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The present question follows on from some other questions on this site asking how to generate uniform points inside a disc (see e.g., here, here and here). The natural extension of that problem is to generate points inside an $m$-dimensional ball with centre $\mathbf{c} \in \mathbb{R}^m$ and radius $r \geqslant 0$. That is, we want to generate IID random variables from the following distribution:

$$\mathbf{X} \sim \text{U}(\mathcal{B}(\mathbf{c},r)) \quad \quad \quad \mathcal{B}(\mathbf{c},r) \equiv \Big\{ \mathbf{x} \in \mathbb{R}^m \Big| ||\mathbf{x} - \mathbf{c}|| \leqslant r \Big\}.$$

How do we generate IID uniform points on this space? Is there a simple way to program this?

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    $\begingroup$ Ray Koopman proposed a nice solution to me here stats.stackexchange.com/q/79919/3277. $\endgroup$ – ttnphns Aug 6 at 0:35
  • $\begingroup$ Although the duplicate question concerns only the case $m=2,$ Aksakal's answer there explicitly addresses the general case. $\endgroup$ – whuber Oct 4 at 12:30
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A simple and efficient method for this problem uses a variation of the well-known Box-Mueller transform, which connects the normal distribution to the uniform distribution on a ball. If we generate a random vector $\mathbf{Z} = (Z_1,...,Z_m)$ composed of IID standard normal random variables and a random variable $U \sim \text{U}(0,1)$ (independent of the first random vector) then we can construct the uniform point of interest as:

$$\mathbf{X} = \mathbf{c} + r \cdot U^{1/m} \cdot \frac{\mathbf{Z}}{||\mathbf{Z}||}.$$

In the code below we create an R function called runifball which implements this method. The function allows the user to generate n random vectors that are points on a ball with arbitrary centre, radius and dimension.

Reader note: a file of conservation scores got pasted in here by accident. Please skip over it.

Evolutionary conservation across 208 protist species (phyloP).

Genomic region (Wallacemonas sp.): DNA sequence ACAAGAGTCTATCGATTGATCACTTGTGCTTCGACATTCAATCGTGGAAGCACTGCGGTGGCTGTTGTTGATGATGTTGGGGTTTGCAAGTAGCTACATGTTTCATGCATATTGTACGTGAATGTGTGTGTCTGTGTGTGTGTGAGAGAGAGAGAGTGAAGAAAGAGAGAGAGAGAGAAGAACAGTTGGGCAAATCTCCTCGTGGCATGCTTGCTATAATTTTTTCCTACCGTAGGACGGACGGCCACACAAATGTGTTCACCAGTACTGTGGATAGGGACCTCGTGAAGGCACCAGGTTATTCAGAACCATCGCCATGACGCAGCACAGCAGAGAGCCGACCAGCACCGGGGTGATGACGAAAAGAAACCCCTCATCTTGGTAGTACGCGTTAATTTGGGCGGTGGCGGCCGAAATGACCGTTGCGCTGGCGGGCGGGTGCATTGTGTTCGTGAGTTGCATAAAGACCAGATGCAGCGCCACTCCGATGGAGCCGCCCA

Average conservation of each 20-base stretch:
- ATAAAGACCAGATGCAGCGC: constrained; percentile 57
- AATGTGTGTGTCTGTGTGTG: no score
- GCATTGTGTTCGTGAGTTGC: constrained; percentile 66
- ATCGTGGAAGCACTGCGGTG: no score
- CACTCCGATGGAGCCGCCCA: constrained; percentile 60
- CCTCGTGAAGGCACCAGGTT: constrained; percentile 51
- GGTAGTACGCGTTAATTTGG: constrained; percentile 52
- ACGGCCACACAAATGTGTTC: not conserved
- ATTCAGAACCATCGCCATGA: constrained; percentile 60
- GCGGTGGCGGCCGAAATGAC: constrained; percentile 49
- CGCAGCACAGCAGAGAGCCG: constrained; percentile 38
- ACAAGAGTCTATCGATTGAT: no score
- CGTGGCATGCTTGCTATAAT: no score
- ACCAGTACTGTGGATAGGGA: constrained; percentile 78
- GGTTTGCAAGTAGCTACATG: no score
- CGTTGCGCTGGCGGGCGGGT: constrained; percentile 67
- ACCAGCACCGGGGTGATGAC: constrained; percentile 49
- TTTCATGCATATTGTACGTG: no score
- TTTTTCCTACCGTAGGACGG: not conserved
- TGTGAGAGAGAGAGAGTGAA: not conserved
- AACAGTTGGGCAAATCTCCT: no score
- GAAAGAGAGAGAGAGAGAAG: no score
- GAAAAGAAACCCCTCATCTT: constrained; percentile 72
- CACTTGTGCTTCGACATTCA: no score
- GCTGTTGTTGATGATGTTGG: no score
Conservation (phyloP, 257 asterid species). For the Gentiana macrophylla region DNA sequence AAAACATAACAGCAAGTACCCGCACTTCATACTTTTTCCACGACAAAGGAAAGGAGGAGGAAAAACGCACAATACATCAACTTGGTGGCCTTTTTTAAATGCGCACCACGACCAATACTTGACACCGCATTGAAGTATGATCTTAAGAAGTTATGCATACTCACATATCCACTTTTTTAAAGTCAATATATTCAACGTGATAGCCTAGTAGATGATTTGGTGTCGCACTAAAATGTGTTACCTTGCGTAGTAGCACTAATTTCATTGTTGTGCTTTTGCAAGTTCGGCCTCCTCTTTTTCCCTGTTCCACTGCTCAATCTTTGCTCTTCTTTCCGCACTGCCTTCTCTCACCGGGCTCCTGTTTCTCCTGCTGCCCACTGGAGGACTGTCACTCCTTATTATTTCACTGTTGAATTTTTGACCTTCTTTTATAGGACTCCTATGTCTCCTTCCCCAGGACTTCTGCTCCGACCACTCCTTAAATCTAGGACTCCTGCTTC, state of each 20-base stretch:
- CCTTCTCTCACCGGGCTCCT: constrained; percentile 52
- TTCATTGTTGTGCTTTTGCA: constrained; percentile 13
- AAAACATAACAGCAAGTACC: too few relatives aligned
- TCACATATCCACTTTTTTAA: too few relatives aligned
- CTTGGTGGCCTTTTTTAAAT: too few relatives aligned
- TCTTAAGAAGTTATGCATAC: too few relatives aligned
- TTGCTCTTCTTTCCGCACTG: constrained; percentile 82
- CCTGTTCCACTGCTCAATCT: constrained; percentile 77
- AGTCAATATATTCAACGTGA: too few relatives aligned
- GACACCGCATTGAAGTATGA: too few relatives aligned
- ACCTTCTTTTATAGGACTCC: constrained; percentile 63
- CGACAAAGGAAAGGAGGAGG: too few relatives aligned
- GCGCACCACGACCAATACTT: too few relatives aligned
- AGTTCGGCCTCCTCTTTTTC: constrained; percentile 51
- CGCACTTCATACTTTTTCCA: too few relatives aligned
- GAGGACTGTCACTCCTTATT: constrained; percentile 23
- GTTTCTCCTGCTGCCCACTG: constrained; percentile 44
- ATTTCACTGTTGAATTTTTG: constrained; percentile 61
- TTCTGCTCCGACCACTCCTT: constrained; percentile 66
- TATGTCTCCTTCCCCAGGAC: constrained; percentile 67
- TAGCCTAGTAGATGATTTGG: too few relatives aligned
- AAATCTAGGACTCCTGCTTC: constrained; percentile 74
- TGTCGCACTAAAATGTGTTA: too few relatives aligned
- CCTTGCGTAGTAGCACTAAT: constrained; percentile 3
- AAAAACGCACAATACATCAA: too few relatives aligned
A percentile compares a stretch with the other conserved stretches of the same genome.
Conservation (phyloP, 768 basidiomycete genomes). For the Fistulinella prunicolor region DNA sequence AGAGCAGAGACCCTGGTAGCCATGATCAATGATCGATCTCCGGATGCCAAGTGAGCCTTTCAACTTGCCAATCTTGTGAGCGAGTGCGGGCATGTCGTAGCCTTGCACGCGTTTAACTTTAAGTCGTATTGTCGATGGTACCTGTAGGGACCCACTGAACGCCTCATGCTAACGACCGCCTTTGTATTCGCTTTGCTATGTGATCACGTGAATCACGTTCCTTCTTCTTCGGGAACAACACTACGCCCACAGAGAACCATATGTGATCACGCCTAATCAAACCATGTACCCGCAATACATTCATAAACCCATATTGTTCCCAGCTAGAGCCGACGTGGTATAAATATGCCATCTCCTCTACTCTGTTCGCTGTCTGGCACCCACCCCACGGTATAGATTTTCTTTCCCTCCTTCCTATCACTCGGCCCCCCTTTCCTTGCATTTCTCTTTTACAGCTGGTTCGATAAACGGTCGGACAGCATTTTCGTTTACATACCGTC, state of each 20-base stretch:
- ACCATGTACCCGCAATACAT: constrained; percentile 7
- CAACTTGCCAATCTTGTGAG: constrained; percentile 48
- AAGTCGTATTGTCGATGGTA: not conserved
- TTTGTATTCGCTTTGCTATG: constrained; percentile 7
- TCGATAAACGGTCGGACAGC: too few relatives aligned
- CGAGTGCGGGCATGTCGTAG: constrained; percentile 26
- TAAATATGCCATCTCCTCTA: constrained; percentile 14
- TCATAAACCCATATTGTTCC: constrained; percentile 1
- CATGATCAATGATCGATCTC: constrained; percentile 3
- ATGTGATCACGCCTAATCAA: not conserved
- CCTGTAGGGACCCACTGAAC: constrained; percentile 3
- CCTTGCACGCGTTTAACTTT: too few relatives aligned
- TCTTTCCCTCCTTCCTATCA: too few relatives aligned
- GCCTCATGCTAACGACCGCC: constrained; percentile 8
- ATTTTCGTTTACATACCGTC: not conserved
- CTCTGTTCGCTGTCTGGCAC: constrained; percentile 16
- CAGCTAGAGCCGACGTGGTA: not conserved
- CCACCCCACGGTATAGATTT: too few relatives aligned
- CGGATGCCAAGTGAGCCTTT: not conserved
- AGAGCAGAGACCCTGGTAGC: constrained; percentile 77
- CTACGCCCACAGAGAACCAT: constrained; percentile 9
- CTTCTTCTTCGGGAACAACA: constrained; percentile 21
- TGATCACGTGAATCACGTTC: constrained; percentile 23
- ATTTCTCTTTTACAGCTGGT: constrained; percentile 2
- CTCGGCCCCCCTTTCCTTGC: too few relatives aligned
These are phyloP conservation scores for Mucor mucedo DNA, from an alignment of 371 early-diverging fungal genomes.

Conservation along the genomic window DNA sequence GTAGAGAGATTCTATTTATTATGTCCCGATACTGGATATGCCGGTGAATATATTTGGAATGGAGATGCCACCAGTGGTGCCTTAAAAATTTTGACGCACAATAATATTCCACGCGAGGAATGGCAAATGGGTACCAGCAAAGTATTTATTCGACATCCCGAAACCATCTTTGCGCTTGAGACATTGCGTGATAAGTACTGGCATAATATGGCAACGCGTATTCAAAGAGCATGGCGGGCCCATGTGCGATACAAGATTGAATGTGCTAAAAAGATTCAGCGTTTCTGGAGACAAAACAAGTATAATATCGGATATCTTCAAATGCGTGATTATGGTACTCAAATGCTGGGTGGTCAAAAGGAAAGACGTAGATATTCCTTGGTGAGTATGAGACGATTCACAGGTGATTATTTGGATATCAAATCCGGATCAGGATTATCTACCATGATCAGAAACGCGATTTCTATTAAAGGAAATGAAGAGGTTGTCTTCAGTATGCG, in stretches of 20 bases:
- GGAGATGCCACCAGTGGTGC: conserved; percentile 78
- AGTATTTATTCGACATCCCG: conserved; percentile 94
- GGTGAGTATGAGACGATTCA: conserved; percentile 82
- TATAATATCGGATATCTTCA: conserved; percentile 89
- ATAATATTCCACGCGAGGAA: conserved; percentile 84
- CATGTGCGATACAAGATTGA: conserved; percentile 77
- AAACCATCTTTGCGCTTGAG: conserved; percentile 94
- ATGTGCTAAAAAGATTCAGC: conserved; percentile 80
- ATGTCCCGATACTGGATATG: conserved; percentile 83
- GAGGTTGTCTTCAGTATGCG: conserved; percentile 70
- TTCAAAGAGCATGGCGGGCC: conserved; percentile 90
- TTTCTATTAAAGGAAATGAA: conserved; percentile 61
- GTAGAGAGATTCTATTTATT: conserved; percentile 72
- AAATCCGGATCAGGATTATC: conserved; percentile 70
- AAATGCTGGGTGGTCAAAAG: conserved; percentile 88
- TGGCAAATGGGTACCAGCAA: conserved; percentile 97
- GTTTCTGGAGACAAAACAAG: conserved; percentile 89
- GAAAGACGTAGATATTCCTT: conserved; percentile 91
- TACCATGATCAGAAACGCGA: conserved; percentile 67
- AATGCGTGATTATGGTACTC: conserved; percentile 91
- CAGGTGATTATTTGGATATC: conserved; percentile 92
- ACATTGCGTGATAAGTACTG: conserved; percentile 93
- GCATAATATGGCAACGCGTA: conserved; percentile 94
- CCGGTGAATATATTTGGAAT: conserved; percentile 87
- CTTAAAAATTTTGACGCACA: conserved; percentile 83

runifball <- function(n, centre = 0, center = centre, radius = 1) {
  
  #Check inputs
  if (!missing(centre) && !missing(center)) {
  if (sum((centre - center)^2) < 1e-15) { 
                 warning("specify 'centre' or 'center' but not both") } else {
                    stop("Error: specify 'centre' or 'center' but not both") } }
  if (radius < 0) { stop("Error: radius must be non-negative") }
  
  #Create output matrix
  m   <- length(center)
  OUT <- matrix(0, nrow = m, ncol = n)
  rownames(OUT) <- sprintf("x[%s]", 1:m)
  
  #Generate uniform values on circle
  UU  <- runif(n, min = 0, max = radius)
  ZZ  <- matrix(rnorm(n*m), nrow = m, ncol = n)
  for (i in 1:n) {
    OUT[, i] <- center + radius*UU[i]^(1/m)*ZZ[, i]/sqrt(sum(ZZ[, i]^2)) }
  
  OUT }

Here is an example using this function to generate random points uniformly over a two-dimensional disk. The plot shows that the points are indeed uniform over the specified ball.

#Generate points uniformly on a disk
set.seed(1)
n      <- 10^5
CENTRE <- c(5, 3)
RADIUS <- 3
UNIF   <- runifball(n, centre = CENTRE, radius = RADIUS)

#Plot the points
plot(UNIF, 
     col = rgb(0, 0, 0, 0.05), pch = 16, asp = 1,
     main = 'Points distributed uniformly over a circle', xlab = 'x', ylab = 'y')
points(x = CENTRE[1], y = CENTRE[2], col = 'red', pch = 16)

Points on a ball

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The simplest and least error-prone approach - for low dimensions (see below!) - would still be rejection sampling: pick uniformly distributed points from the $m$-dimensional hypercube circumscribing the sphere, then reject all that fall outside the ball.

runifball <- function(n, centre = 0, center = centre, radius = 1) {
  
  #Check inputs